Not a lot of action on undrafted free agents...at least not publicly. Last year, at this time, the Nets had deals with Brian Zoubek and Ben Uzoh, giving them partial guarantees of $50,000 and $35,000, respectively. This year, however, the threat of a lockout looms large over everything including free agent signings. Even training camp and summer league deals are held hostage.

One thing several teams have been doing the last few weeks --and which will know accelerate-- is hold free agent mini-camps. Prior to Thursday, players like Joe Alexander and Quincy Douby have been making the rounds of training facilities in hopes og hooking on with an NBA team. Some teams postponed those mini-camps till after the Draft so that undrafted free agents can compete with former pros.

For example, Jemine "Greedy" Peterson, the Brooklyn-born former Providence player who impressed at the Nets group workout, is headed to Miami for a Heat mini-camp. Ravern Johnson of Mississippi State and DeAngelo Casto of Washington State, both undrafted, will attend the Spurs' free agent mini camp next week and Seton Hall's Jeremy Hazell is headed to Atlanta for camp.

Are the Nets having such a mini-camp. They haven't said but reportedly they like Ben Hansbrough of Notre Dame, a 6'3" point guard and Tyler's brother.

Simmons vs. Simmons

We know this is being discussed in a fan post, but we think it deserves more attention. In short, we found the post-Draft Bill Simmons comments on the Deron Williams trade a bit ridiculous and a bit disingenuous. After the draft, Simmons wrote this convoluted analysis of the trade, which if you need reminding was Devin Harris, Favors, the Nets' 2011 first rounder (who turned into Enes Kanter) and the Warriors' 2012 first rounder, protected 1-7...meaning the Jazz may or may not get it next year.

The Williams/Jersey trade: Williams ($1 dollar bill) for Favors (50 cents), a 2011 lottery pick (50 cents), Devin Harris (quarter), and Golden State's partially protected 2012 first-rounder (a quarter right now, but a possible 50-cent piece). So the Nets turned $1.50 of coins into a $1 bill; they felt like they hadto overpay because it was their one chance to acquire paper. If Williams doesn't re-sign there next summer, it immediately becomes the single worst NBA trade since Milwaukee passed on Paul Pierce in the 1998 draft so they could flip the rights to Dirk Nowitzki with another no. 1 pick for Robert Traylor. Meanwhile, the Jazz made out like bandits: They have more money than when they started, and either Favors or their no. 3 pick could easily turn into paper someday. Phenomenal trade by them.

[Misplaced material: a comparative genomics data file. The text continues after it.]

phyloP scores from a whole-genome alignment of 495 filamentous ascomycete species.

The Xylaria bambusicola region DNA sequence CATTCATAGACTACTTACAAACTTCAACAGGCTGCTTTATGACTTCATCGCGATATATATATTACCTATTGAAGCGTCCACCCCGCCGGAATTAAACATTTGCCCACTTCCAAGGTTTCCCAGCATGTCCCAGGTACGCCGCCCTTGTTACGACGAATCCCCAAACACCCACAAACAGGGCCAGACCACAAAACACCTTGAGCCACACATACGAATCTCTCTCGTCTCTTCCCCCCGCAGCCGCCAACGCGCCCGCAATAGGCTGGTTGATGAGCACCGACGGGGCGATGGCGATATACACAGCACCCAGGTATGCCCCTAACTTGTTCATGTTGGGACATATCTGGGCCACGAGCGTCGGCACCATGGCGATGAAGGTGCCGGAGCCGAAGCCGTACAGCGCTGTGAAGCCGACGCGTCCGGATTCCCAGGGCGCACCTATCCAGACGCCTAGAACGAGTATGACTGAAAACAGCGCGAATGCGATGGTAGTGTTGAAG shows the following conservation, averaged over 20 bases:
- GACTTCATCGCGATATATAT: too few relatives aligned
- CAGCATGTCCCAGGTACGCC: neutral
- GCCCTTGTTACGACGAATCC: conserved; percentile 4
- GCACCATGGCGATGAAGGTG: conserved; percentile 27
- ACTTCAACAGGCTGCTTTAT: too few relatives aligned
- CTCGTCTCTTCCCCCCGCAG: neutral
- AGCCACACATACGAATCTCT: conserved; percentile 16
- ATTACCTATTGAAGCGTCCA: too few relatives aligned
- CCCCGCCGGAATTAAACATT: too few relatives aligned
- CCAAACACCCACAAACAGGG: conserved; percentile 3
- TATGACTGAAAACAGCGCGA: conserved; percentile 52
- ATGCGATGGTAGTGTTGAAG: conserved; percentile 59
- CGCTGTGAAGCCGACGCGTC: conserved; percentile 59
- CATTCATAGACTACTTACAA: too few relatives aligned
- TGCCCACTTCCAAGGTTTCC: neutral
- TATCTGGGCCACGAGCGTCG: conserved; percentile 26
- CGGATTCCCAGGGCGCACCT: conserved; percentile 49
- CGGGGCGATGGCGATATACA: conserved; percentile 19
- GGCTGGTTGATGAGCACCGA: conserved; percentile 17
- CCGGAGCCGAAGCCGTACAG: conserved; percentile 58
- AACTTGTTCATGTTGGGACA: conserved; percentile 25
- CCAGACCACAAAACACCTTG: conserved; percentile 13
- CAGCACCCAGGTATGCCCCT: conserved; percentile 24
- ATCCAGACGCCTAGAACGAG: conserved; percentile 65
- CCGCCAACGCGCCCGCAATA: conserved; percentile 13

Other than the fact that no one else feels that way, even after the Enes Kanter pick, it's sorta 180 degrees from what Simmons wrote right after the trade, in a far more lyrical moment.. He imagined what Billy King might have said when his Jazz counterpart, Kevin O'Connor, agreed to the deal:

"Really, you're giving us a top-three point guard for a lottery pick that hasn't done anything, a point guard who peaked two years ago and a couple of other picks? Done! Can we call it in right now? Let's call it in. No, we'll call it in! We got this! We're dialing right now…"

Maybe he changed his mind, although didn't say why. It couldn't have been because Favors suddenly became a world-beater (he didn't) in Utah or Harris got healthier (nope) there or Kanter, last seen playing organized ball a year ago, is suddenly Bill Russell or something beyond Kosta Koufos (not really). Or maybe Bill is just writing too much lately and forgets what he wrote.

Strike Two

While everyone was following the NBA talks on a new collective bargaining agreement, there's another labor stoppage on the horizon that could also affect the Nets and their fans. Operating Engineers, one of the city's most powerful construction unions, is threatening to go on strike on Friday, the same day the NBA may go into lockout mode.